MEXICO CITY – Taxi drivers in Mexico City often complain of "pirate" cabs, which prowl the capital's streets without the proper permits and allegedly plow illegal profits into political campaigns. On Monday, they parked their taxis and protested another kind of alleged "pirate" cutting into their business: Uber and other application-based ride services, which are expanding in Mexico's major cities and upending an industry not known for service, comfort or safety.
"(The local government) hasn't wanted to understand that opening the door to Uber and Cabify continues opening the door to illegality," said taxi driver José Luis Ramírez at a recent protest outside the Mobility Secretariat in Mexico City.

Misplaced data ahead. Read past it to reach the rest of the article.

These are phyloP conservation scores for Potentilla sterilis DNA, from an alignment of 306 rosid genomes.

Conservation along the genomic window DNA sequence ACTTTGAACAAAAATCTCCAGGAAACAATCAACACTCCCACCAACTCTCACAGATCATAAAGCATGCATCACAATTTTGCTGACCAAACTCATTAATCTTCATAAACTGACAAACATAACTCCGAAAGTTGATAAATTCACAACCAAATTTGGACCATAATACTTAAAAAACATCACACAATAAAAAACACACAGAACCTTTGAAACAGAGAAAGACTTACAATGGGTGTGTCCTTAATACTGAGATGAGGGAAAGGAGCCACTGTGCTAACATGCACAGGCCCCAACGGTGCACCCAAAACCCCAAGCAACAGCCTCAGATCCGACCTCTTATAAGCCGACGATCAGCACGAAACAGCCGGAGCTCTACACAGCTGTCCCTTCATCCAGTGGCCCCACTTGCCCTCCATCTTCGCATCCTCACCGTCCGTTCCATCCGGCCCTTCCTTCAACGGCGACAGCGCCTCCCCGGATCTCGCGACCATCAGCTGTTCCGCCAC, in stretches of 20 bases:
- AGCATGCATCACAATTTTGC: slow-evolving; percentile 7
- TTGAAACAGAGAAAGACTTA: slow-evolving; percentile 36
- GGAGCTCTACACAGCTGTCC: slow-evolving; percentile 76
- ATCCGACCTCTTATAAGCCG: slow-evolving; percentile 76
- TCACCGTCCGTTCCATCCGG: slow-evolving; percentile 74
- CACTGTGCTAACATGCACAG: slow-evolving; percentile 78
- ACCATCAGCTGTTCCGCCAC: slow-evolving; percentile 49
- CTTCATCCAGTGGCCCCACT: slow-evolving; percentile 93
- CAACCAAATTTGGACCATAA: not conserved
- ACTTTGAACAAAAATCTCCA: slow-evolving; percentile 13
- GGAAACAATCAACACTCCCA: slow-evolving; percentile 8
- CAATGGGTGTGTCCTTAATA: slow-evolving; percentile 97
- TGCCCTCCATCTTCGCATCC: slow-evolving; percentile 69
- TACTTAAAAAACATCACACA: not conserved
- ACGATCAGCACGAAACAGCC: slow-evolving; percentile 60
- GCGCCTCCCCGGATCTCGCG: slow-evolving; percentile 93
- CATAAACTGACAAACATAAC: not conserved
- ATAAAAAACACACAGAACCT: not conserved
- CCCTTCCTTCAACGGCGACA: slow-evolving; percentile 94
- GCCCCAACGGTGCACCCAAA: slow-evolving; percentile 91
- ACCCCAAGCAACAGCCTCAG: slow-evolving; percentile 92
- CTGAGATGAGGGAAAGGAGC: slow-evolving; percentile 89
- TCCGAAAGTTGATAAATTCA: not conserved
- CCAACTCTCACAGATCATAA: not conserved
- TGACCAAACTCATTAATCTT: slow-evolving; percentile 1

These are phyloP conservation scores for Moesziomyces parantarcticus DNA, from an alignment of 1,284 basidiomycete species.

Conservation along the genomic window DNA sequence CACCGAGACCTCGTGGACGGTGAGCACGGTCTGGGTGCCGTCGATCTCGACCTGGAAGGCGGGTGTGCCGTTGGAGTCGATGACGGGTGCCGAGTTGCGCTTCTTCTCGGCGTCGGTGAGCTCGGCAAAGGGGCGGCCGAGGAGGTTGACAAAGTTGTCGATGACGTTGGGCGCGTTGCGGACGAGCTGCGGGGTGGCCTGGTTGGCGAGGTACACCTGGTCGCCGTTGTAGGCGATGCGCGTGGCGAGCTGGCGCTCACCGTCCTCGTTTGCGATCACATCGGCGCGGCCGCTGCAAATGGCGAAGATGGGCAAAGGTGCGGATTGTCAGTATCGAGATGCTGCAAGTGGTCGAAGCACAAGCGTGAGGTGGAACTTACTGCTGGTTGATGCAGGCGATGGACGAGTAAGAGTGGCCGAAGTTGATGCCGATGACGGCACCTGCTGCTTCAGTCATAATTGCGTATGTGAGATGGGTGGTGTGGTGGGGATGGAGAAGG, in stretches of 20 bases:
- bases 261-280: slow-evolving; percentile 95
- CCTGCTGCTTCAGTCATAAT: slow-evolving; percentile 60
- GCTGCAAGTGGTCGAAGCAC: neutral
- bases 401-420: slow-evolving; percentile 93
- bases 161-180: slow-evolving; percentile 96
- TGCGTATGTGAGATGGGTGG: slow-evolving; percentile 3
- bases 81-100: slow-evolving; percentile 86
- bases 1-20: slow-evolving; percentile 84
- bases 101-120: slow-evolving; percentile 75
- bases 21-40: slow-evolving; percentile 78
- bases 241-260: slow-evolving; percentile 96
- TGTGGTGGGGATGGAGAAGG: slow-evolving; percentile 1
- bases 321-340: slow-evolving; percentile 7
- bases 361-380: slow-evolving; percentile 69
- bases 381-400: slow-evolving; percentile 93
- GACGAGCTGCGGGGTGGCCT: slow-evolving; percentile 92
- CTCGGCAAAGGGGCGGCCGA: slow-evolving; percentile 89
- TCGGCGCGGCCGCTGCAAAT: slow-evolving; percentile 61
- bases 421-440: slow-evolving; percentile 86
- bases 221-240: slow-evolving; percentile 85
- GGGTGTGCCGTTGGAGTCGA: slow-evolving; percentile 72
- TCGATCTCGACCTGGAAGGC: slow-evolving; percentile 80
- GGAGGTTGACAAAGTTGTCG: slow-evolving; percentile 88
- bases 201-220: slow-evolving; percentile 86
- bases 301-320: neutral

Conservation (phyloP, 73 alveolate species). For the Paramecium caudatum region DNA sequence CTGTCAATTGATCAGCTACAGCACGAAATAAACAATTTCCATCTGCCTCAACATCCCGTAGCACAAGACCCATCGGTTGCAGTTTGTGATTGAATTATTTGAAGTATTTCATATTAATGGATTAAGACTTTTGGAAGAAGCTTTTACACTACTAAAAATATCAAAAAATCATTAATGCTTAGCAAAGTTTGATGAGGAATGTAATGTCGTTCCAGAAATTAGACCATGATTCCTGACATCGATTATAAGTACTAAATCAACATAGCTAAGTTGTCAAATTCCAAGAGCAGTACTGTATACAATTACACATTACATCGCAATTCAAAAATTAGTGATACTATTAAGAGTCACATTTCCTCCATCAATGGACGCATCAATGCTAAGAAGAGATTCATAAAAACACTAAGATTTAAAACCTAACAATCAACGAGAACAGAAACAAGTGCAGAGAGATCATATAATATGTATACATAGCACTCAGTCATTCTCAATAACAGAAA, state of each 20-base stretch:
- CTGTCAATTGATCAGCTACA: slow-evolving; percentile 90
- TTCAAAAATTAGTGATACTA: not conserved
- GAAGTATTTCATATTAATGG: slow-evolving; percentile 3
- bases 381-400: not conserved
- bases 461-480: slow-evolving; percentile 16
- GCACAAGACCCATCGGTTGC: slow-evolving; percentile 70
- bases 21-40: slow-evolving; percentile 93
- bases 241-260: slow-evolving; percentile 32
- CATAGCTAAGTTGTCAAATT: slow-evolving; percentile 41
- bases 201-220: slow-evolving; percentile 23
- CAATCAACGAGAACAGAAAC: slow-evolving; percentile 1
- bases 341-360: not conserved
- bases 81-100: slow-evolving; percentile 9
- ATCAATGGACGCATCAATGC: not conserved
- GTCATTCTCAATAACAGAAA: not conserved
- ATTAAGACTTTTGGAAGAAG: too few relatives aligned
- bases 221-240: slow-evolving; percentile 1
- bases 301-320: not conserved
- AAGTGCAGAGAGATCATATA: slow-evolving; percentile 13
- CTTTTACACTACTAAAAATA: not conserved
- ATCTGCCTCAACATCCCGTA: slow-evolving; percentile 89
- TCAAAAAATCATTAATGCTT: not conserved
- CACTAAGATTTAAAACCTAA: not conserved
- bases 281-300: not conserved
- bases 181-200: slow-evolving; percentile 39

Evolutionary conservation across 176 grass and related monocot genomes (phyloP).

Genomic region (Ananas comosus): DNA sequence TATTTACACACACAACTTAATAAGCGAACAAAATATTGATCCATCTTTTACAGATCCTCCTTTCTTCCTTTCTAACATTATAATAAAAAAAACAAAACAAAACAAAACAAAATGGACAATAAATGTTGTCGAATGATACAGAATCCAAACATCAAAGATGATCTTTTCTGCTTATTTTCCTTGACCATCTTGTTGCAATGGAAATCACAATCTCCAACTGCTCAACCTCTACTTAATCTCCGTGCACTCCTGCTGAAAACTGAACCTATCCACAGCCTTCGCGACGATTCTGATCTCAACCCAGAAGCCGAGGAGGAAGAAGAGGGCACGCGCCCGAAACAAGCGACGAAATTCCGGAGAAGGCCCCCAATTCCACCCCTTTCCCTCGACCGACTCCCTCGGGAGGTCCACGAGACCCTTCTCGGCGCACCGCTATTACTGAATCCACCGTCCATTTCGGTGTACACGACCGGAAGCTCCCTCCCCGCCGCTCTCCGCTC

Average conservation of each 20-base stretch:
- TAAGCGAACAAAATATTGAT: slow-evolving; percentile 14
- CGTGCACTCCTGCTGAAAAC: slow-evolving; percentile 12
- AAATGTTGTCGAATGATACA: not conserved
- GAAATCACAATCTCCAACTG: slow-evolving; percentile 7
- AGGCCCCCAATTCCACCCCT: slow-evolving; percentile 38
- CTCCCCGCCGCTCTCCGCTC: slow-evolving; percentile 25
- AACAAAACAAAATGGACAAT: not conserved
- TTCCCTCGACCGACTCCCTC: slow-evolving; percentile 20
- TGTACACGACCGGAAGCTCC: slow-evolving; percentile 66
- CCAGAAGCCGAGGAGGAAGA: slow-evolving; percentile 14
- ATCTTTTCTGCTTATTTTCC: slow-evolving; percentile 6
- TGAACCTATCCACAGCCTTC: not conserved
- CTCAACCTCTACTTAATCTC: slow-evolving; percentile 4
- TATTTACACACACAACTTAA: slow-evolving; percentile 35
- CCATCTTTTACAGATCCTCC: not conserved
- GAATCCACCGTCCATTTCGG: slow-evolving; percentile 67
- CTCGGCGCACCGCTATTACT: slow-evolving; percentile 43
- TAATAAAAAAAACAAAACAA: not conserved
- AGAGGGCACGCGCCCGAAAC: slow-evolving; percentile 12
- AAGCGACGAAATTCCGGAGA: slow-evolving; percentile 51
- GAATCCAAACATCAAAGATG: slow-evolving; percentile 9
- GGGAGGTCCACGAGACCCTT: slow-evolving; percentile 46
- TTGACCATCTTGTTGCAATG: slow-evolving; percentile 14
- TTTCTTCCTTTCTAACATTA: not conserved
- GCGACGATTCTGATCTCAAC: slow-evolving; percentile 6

"Impunity, corruption and crime and corruption travel through the entire city in Uber, Cabify and pirate taxis with total freedom and protection of the (Mexico City) government," said alleged another cabbie, Francisco Cornejo.
Taxi drivers have declared war on services such as Uber and Cabify and demanded officials go after its operators, who, they argue, aren't playing by the same rules and avoid the obligations and fees of the licensing process. Those obligations include paying 80,000 pesos (U.S. $5,250) for permits, purchasing special insurance and painting their cars in a pink-and-white color scheme.